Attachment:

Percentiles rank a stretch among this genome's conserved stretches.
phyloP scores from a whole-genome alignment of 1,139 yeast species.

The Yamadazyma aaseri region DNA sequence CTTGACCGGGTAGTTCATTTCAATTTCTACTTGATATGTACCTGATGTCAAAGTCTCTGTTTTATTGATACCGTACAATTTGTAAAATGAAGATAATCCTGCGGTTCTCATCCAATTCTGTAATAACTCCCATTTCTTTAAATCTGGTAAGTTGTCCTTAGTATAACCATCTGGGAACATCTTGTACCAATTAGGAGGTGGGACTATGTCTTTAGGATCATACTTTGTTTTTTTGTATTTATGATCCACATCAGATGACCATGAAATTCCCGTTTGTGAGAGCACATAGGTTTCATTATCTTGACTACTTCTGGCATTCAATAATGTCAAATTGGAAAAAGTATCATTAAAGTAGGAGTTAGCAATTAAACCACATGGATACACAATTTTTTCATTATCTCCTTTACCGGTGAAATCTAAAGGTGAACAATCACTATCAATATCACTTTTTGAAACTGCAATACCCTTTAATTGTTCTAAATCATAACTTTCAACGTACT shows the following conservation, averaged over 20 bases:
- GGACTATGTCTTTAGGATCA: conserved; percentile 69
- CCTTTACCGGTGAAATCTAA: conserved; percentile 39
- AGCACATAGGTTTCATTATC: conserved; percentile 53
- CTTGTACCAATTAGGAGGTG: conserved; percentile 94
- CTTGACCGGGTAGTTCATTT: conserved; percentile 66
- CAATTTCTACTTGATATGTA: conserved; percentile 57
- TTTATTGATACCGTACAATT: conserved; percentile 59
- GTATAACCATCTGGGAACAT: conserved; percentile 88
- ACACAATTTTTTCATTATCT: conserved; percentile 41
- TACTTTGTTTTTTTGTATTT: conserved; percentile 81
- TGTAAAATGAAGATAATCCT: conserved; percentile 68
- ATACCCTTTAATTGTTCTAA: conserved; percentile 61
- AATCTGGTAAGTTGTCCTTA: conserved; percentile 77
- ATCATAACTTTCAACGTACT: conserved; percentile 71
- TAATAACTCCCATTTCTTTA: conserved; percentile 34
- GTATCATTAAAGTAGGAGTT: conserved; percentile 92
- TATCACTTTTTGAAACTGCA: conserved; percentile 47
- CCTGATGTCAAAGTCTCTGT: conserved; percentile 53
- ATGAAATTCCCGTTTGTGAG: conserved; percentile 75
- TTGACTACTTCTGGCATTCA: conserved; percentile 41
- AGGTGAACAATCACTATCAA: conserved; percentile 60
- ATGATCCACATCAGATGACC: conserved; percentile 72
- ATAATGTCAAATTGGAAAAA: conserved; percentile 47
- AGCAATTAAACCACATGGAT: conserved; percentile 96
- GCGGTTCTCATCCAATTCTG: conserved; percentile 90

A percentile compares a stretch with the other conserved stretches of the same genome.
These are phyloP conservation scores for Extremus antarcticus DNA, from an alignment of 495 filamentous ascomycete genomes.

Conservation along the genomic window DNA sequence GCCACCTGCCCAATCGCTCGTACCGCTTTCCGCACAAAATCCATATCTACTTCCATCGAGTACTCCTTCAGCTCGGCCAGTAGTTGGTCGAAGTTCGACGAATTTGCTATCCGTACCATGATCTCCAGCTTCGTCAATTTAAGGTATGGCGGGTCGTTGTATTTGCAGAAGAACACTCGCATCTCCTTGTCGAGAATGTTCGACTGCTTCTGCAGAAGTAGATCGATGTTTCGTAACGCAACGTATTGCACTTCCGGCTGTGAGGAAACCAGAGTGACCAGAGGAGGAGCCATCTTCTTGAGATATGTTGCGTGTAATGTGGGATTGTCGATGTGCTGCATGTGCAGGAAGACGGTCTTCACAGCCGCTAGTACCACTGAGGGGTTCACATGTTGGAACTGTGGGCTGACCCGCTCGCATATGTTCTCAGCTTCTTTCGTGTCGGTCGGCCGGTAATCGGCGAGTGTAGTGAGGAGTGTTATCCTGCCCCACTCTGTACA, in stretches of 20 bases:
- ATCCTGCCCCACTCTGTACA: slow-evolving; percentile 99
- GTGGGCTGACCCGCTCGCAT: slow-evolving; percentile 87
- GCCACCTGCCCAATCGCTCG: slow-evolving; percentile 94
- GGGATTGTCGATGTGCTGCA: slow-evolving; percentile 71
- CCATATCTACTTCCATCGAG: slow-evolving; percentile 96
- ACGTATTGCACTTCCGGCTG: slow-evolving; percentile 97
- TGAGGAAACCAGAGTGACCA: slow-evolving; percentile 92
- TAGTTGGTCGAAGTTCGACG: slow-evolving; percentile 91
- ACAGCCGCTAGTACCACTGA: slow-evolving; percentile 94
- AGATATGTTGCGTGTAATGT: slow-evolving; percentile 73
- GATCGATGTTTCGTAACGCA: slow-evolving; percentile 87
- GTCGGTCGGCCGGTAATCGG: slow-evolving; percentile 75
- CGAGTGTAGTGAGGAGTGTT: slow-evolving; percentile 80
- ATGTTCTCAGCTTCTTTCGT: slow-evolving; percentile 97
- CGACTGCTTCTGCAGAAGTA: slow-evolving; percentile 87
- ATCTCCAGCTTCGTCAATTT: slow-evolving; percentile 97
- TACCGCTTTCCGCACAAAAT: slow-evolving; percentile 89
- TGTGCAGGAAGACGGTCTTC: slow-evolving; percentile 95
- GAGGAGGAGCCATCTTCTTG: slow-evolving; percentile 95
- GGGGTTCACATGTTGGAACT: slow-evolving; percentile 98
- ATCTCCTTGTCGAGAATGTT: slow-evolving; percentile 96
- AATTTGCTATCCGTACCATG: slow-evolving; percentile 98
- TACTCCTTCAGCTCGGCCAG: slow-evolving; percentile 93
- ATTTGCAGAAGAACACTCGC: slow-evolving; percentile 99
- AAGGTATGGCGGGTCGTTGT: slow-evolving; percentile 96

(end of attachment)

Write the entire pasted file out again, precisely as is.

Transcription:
Percentiles rank a stretch among this genome's conserved stretches.
phyloP scores from a whole-genome alignment of 1,139 yeast species.

The Yamadazyma aaseri region DNA sequence CTTGACCGGGTAGTTCATTTCAATTTCTACTTGATATGTACCTGATGTCAAAGTCTCTGTTTTATTGATACCGTACAATTTGTAAAATGAAGATAATCCTGCGGTTCTCATCCAATTCTGTAATAACTCCCATTTCTTTAAATCTGGTAAGTTGTCCTTAGTATAACCATCTGGGAACATCTTGTACCAATTAGGAGGTGGGACTATGTCTTTAGGATCATACTTTGTTTTTTTGTATTTATGATCCACATCAGATGACCATGAAATTCCCGTTTGTGAGAGCACATAGGTTTCATTATCTTGACTACTTCTGGCATTCAATAATGTCAAATTGGAAAAAGTATCATTAAAGTAGGAGTTAGCAATTAAACCACATGGATACACAATTTTTTCATTATCTCCTTTACCGGTGAAATCTAAAGGTGAACAATCACTATCAATATCACTTTTTGAAACTGCAATACCCTTTAATTGTTCTAAATCATAACTTTCAACGTACT shows the following conservation, averaged over 20 bases:
- GGACTATGTCTTTAGGATCA: conserved; percentile 69
- CCTTTACCGGTGAAATCTAA: conserved; percentile 39
- AGCACATAGGTTTCATTATC: conserved; percentile 53
- CTTGTACCAATTAGGAGGTG: conserved; percentile 94
- CTTGACCGGGTAGTTCATTT: conserved; percentile 66
- CAATTTCTACTTGATATGTA: conserved; percentile 57
- TTTATTGATACCGTACAATT: conserved; percentile 59
- GTATAACCATCTGGGAACAT: conserved; percentile 88
- ACACAATTTTTTCATTATCT: conserved; percentile 41
- TACTTTGTTTTTTTGTATTT: conserved; percentile 81
- TGTAAAATGAAGATAATCCT: conserved; percentile 68
- ATACCCTTTAATTGTTCTAA: conserved; percentile 61
- AATCTGGTAAGTTGTCCTTA: conserved; percentile 77
- ATCATAACTTTCAACGTACT: conserved; percentile 71
- TAATAACTCCCATTTCTTTA: conserved; percentile 34
- GTATCATTAAAGTAGGAGTT: conserved; percentile 92
- TATCACTTTTTGAAACTGCA: conserved; percentile 47
- CCTGATGTCAAAGTCTCTGT: conserved; percentile 53
- ATGAAATTCCCGTTTGTGAG: conserved; percentile 75
- TTGACTACTTCTGGCATTCA: conserved; percentile 41
- AGGTGAACAATCACTATCAA: conserved; percentile 60
- ATGATCCACATCAGATGACC: conserved; percentile 72
- ATAATGTCAAATTGGAAAAA: conserved; percentile 47
- AGCAATTAAACCACATGGAT: conserved; percentile 96
- GCGGTTCTCATCCAATTCTG: conserved; percentile 90

A percentile compares a stretch with the other conserved stretches of the same genome.
These are phyloP conservation scores for Extremus antarcticus DNA, from an alignment of 495 filamentous ascomycete genomes.

Conservation along the genomic window DNA sequence GCCACCTGCCCAATCGCTCGTACCGCTTTCCGCACAAAATCCATATCTACTTCCATCGAGTACTCCTTCAGCTCGGCCAGTAGTTGGTCGAAGTTCGACGAATTTGCTATCCGTACCATGATCTCCAGCTTCGTCAATTTAAGGTATGGCGGGTCGTTGTATTTGCAGAAGAACACTCGCATCTCCTTGTCGAGAATGTTCGACTGCTTCTGCAGAAGTAGATCGATGTTTCGTAACGCAACGTATTGCACTTCCGGCTGTGAGGAAACCAGAGTGACCAGAGGAGGAGCCATCTTCTTGAGATATGTTGCGTGTAATGTGGGATTGTCGATGTGCTGCATGTGCAGGAAGACGGTCTTCACAGCCGCTAGTACCACTGAGGGGTTCACATGTTGGAACTGTGGGCTGACCCGCTCGCATATGTTCTCAGCTTCTTTCGTGTCGGTCGGCCGGTAATCGGCGAGTGTAGTGAGGAGTGTTATCCTGCCCCACTCTGTACA, in stretches of 20 bases:
- ATCCTGCCCCACTCTGTACA: slow-evolving; percentile 99
- GTGGGCTGACCCGCTCGCAT: slow-evolving; percentile 87
- GCCACCTGCCCAATCGCTCG: slow-evolving; percentile 94
- GGGATTGTCGATGTGCTGCA: slow-evolving; percentile 71
- CCATATCTACTTCCATCGAG: slow-evolving; percentile 96
- ACGTATTGCACTTCCGGCTG: slow-evolving; percentile 97
- TGAGGAAACCAGAGTGACCA: slow-evolving; percentile 92
- TAGTTGGTCGAAGTTCGACG: slow-evolving; percentile 91
- ACAGCCGCTAGTACCACTGA: slow-evolving; percentile 94
- AGATATGTTGCGTGTAATGT: slow-evolving; percentile 73
- GATCGATGTTTCGTAACGCA: slow-evolving; percentile 87
- GTCGGTCGGCCGGTAATCGG: slow-evolving; percentile 75
- CGAGTGTAGTGAGGAGTGTT: slow-evolving; percentile 80
- ATGTTCTCAGCTTCTTTCGT: slow-evolving; percentile 97
- CGACTGCTTCTGCAGAAGTA: slow-evolving; percentile 87
- ATCTCCAGCTTCGTCAATTT: slow-evolving; percentile 97
- TACCGCTTTCCGCACAAAAT: slow-evolving; percentile 89
- TGTGCAGGAAGACGGTCTTC: slow-evolving; percentile 95
- GAGGAGGAGCCATCTTCTTG: slow-evolving; percentile 95
- GGGGTTCACATGTTGGAACT: slow-evolving; percentile 98
- ATCTCCTTGTCGAGAATGTT: slow-evolving; percentile 96
- AATTTGCTATCCGTACCATG: slow-evolving; percentile 98
- TACTCCTTCAGCTCGGCCAG: slow-evolving; percentile 93
- ATTTGCAGAAGAACACTCGC: slow-evolving; percentile 99
- AAGGTATGGCGGGTCGTTGT: slow-evolving; percentile 96